Utility stocks are the ultimate investment for risk-averse investors seeking to create passive income streams via reliable dividends. Utility stocks can be an essential component of your portfolio as they will not only keep your income steady during dangerous economic times, they are usually the first to soar out of recessionary times.
The Utility Stocks archive below includes the latest commentary and analysis on the most important developments affecting the essential services sectors, including water, communications, energy, and other key infrastructure industries. Find out which utility stocks are poised to benefit from ongoing developments in the utility sector and which to avoid.
Be sure to also check out our free report, Dividend Blacklist: 6 Utility Stocks You Should Sell Today to find out if your dividend is in danger.
As the cost of fuel and purchased power declines, it reduces consumers’ bills dollar-for-dollar. That, in turn, makes it far easier for utilities to ask regulators to raise customer rates to pay for system improvements, such as new power plants, power lines and even to promote conservation. Earnings rise as these investments boost rate base, even as customers’ overall rates decline.
I can’t help being upbeat when I look at the positive economic news starting to trickle out. The announcement that the US economy in the second quarter--as measured by gross domestic product--was shocking enough: An annualized decline of just 1 percent after drops averaging more than 6 percent the prior two quarters.
Good news for the economy is good news for utilities. Bad news will continue to trigger selloffs, and we’re just going to have to live with them. But contrary to prior cycles when what’s been good for the economy has been bad for utes, this recovery should bring a big recovery for our favorites.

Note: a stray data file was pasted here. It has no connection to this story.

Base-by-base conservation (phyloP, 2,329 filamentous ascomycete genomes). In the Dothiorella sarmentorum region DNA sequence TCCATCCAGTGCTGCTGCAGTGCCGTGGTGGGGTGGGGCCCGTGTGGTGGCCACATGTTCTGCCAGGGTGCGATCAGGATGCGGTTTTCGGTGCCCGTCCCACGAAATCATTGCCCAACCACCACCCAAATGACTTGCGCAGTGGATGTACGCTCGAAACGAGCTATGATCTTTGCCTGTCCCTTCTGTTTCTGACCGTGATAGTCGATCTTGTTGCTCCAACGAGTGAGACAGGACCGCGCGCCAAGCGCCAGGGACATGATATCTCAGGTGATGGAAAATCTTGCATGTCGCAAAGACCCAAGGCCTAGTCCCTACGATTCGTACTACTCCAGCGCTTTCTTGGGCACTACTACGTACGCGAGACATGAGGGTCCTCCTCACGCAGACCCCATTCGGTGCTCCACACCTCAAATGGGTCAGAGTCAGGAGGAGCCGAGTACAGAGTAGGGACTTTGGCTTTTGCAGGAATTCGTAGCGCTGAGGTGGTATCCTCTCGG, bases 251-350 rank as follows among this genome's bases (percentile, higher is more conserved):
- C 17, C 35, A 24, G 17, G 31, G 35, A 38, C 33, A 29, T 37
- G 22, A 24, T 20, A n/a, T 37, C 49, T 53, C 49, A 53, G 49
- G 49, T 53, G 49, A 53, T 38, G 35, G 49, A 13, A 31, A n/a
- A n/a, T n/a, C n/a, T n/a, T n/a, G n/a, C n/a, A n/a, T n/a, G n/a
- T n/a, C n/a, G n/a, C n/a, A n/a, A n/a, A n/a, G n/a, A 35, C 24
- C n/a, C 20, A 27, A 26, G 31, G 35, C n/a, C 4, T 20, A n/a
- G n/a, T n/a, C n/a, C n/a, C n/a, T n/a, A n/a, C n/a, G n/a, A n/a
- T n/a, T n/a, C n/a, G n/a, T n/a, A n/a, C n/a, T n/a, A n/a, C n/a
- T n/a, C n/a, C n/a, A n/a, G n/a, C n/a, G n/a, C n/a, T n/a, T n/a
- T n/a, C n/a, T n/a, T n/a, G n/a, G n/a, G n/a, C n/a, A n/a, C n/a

The headline may prove premature. But sooner or later, the global bear market and economic slump that began in mid-2007 will end. In fact, we may well have seen the bottom in early March.
Billionaire T. Boone Pickens’ well-publicized postponement of a major wind power investment was hailed by some in the financial media as a sign of trouble for renewable energy. Fortunately, this time around reality on the ground is playing out quite differently.
HR 2454 is a mammoth, 1,200-page bill filled with many complex clauses and definitions. What follows is a rundown of some of the main issues, provisions and controversies.
The final legislation coming out of the Senate will see nuclear included in the federal renewable energy mandates in some form, and possibly some new powers granted federal regulatory agencies to speed the resolution of permitting and other legal issues.
Earnings are where the rubber meets the road in the stock market. In the near term, literally hundreds of factors send prices higher and lower. But business results are what ultimately determine investors’ profits. And there’s no better report card for performance than the operating and balance sheet numbers companies release each quarter.
These three deals aren’t the final word closing the book on today’s turbulence. In fact, the likelihood of more bad news is great, and there are certain to be more big selloffs for stocks, as we saw last week. However, they are clearly an indication that--as far as the markets are concerned at least--we’ve come a long way from the meltdown of last fall. And that’s still more confirmation that the smart play is to stick with positions in solid companies.
Carbon free and, above all, paid for, existing nuclear plants are among the most prized assets in the power business. And no US utility owns more of them than Exelon Corp (NYSE: EXC), with 17 reactors.